What is a starter culture?
A starter culture is a bacteria culture that you can use to manufacture fermented milk products such as yoghurt, kefir, cheese, and butter among many other cultured dairy products.
You inoculate (“seed”) the starter culture into the milk/dairy product and allow it to grow/multiply under controlled conditions. This controlled environment will allow the bacteria to multiply and impart the characteristic features of the resultant cultured dairy product such as acidity (or pH), aroma, consistency, and flavor.
Bacteria break down lactic acid in the dairy product, resulting into increased acidity (or low pH). The low pH imparts a preservative effect to the product and improves its nutritive and digestive quality.
What makes up a starter culture?
Different dairy products have different qualities and distinctive characteristics, which are dependent on the type of culture you use to make that specific product. The cultures may contain a pure strain of bacteria (single strain) or multiple strain type (with many species of bacteria; each strain has its specific role to play in the mixture).What are D, L, and DL Cultures? #startercultures #yoghurt #cheese Click To Tweet
Some starter culture bacteria only ferment lactose into lactic acid. Such strains include Streptococcus lactis, Streptococcus cremoris, and Streptococcus thermophilus. They are majorly used to make acidified dairy products. Other strains such as Streptococcus diacetylactis and Leuconostoc citrovorum produce flavor and aroma as well.
About D, L, and DL cultures
Starter cultures that contain the three stains of Streptococcus lactis, Streptococcus cremoris and Streptococcus diacetylactis to produce both acid and flavor in the dairy product are classified as D cultures (D is for the diacetylactis).D cultures contain Strep. lactis, Strep. cremoris and Strep. diacetylactis #startercultures Click To Tweet
On the other hand, if you opt to use Leuconostoc citrovorum to produce the aroma and flavor in the dairy product, you will end up with an L culture (L is for the leuconostoc).
A combination of both D and L cultures produces a DL culture, which has the qualities of all the bacteria used.
- D culture: – contains Streptococcus lactis, Streptococcus cremoris and Streptococcus diacetylactis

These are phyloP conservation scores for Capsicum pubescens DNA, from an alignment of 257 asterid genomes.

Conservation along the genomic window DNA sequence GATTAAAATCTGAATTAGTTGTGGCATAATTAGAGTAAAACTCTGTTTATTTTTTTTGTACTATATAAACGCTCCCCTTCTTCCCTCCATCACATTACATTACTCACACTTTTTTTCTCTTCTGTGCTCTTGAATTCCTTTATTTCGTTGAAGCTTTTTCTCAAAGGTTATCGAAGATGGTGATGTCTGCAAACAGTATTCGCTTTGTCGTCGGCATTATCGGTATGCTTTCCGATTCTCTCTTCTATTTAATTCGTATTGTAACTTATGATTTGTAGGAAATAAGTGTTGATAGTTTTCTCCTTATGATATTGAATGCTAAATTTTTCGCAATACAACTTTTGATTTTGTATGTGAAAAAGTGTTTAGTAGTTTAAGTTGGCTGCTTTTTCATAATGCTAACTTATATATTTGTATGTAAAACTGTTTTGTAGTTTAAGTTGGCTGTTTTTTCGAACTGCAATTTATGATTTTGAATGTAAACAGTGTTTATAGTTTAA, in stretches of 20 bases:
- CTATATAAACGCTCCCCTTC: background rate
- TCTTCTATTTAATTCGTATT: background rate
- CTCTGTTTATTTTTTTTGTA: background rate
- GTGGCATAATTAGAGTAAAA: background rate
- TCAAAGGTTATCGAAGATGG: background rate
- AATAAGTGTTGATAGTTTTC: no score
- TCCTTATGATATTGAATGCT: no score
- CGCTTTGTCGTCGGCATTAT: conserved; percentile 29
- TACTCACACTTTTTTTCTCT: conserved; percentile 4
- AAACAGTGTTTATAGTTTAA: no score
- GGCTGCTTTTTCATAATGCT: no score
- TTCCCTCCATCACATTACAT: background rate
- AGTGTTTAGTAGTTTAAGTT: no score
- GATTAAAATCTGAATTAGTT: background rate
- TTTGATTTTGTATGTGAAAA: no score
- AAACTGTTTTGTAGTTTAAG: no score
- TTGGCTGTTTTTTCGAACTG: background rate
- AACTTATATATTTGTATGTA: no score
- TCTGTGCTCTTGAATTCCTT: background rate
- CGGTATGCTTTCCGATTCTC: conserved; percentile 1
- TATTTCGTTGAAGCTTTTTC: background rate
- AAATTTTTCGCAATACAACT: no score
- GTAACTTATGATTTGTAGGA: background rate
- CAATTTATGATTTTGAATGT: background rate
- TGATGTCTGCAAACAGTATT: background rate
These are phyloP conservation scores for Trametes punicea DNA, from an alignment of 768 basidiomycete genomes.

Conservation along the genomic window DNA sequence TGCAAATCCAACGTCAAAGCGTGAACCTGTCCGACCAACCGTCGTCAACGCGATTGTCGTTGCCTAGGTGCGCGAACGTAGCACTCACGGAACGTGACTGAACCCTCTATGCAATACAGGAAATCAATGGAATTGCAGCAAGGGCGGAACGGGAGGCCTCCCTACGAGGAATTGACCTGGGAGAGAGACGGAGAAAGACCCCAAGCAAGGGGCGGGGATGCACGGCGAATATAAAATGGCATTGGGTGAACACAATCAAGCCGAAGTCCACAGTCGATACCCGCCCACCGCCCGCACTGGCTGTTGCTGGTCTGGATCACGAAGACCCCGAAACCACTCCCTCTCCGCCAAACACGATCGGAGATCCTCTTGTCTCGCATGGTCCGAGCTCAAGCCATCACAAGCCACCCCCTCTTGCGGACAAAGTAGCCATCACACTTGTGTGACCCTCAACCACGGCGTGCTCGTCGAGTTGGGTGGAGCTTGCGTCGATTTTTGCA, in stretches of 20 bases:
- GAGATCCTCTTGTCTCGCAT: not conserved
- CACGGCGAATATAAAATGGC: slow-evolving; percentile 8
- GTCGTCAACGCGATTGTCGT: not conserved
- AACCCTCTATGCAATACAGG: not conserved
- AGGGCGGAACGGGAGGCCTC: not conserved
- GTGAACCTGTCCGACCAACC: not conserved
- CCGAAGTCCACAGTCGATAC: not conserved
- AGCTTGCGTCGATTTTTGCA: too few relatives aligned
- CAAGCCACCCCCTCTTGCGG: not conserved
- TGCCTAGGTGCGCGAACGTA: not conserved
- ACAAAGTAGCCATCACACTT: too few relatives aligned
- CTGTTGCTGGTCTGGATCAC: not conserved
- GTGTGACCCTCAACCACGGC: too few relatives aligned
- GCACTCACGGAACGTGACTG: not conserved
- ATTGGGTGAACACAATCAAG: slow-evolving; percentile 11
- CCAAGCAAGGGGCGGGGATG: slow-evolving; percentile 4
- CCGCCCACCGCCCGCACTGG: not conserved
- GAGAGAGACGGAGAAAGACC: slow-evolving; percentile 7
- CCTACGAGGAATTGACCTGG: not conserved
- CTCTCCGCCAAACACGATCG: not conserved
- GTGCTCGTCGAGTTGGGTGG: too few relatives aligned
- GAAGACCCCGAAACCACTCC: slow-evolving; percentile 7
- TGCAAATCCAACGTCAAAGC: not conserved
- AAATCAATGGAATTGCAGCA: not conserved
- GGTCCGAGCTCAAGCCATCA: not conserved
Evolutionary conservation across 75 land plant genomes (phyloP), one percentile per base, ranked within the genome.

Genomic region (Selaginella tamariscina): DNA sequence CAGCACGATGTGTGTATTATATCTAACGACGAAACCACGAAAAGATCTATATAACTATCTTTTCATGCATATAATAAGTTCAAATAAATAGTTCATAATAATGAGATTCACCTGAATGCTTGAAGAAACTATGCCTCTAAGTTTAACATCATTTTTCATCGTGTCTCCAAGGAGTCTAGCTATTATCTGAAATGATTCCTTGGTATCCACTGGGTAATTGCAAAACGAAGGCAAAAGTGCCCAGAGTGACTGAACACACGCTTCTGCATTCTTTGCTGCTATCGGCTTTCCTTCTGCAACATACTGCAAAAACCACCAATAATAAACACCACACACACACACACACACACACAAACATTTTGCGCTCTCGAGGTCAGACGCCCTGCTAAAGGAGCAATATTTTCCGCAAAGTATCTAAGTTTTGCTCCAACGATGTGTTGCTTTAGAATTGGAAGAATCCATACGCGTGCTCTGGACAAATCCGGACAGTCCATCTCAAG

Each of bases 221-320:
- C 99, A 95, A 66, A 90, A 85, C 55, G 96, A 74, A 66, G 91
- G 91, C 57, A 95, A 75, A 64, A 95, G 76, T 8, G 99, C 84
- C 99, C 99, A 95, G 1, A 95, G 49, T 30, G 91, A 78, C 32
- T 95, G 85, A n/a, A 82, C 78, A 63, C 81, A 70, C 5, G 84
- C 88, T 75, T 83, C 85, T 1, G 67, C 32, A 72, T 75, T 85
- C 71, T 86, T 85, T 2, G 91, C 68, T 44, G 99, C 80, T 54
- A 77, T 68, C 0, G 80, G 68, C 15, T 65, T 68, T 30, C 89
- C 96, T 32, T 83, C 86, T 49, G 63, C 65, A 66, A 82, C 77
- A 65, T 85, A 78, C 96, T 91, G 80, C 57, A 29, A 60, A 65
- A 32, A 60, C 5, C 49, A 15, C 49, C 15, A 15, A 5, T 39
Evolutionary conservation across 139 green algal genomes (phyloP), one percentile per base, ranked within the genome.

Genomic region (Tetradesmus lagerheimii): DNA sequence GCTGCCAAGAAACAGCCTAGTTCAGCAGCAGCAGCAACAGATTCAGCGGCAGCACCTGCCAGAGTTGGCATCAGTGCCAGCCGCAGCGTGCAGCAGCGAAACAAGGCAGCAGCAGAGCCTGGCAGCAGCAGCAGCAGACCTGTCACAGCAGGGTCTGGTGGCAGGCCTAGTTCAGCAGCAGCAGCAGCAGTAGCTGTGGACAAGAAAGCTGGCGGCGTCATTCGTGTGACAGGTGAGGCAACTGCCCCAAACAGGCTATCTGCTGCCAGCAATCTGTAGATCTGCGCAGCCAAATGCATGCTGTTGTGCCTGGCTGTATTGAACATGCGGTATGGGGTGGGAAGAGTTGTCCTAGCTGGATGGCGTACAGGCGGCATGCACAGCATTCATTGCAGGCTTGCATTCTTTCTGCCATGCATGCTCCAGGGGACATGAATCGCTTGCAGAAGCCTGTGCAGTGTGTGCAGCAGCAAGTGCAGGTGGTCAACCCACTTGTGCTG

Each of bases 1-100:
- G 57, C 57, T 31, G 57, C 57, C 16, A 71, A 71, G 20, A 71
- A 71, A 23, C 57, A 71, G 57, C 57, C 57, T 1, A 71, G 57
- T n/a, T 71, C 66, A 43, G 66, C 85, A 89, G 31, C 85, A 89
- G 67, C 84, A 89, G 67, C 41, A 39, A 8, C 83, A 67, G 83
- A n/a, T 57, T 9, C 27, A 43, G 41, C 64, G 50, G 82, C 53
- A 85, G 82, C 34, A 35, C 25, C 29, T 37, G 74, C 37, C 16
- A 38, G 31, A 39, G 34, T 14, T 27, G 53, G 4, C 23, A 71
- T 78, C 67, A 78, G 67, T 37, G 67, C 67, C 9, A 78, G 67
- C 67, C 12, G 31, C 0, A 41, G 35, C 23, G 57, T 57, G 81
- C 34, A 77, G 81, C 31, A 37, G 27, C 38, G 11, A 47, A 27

- L culture: – contains Streptococcus lactis, Streptococcus cremoris and Leuconostoc citrovorum
- DL culture: – contains Streptococcus lactis, Streptococcus cremoris, Streptococcus diacetylactis and Leuconostoc citrovorum
List of bacteria present in the starter culture
|Bacterial strain||What it does||Used to make|
|Propionic bacterium shermanii||Flavor/aroma, eye formation||Emmental cheese|
|Lactobacillus bulgaricus||Acidity, aroma/flavor||Kefir, yoghurt|
|Lactobacillus acidophilus||Acidity||Acidophilus milk, cultured milk|
|Streptococcus thermophilus||Acidity||Yoghurt, cheddar and emmenthal cheese|
|Streptococcus diacetylactis||Acidity, flavor/aroma||Butter, cultured cream, cultured milk|
|Streptococcus lactis, Streptococcus cremoris||Acidity||Cheese, butter, cultured cream, cultured milk|
|Leuconostoc citrovorum, Leuconostoc dextranicum||Flavor/aroma||Cheese, butter, cultured cream, cultured milk|
|Streptococcus durans, Streptococcus faecalis||Acidity, flavor/aroma||Cheddar cheese, Italian soft cheese|
Symbiotic Relations of Starter Culture Bacteria
Some Streptococcus diacetylactis bacteria produce concentrated acid in the product that they do not need the help of Streptococcus lactis/Streptococcus cremoris in acidifying the culture. The bacterial strains are combined because they have a mutual benefit in the culture.
For instance, Leuconostoc citrovorum needs the nutrients (metabolites) produced by Streptococcus lactis/Streptococcus cremoris for its growth. It means that if you eliminate these, the Streptococcus citrovorum will not grow properly in the culture.
The slow growth in the acid-less environment will affect aroma production. Consequently, the quality of the final product will not be consistent. You will fail to achieve a similar product as the one you produce in the presence of acid-producing bacteria.
Bacterial tolerance towards temperature, pH, or salt concentration in the medium affects the products you produce. Control the process to produce the results you want.
The purpose of mixing the strains is to impart the symbiotic advantages to the culture. This will reduce competition among the bacteria in the starter culture. The bacteria characteristics are to complement one another in the process of product formation.
The table below lists some of the tolerance levels for the culture bacteria
|Bacterial strain||Optimum temp (°C)||Max % salt tolerance||% acid formation||Ferments citric acid (- no; + yes)|
|Str. lactis||About 30||4-6.5||0.8-1.0||–|
|Str. diacetylactis||About 30||4-6.5||0.8-1.0||+|
Where do people get starter culture if they want to make fermented dairy products
Various laboratories that specialize in manufacturing starters make special cultures for the production of the various dairy products. These starters can be obtained by special orders form the manufacturers or their vendors. These cultures have been specially mixed to produce the desired effect on the processed dairy products.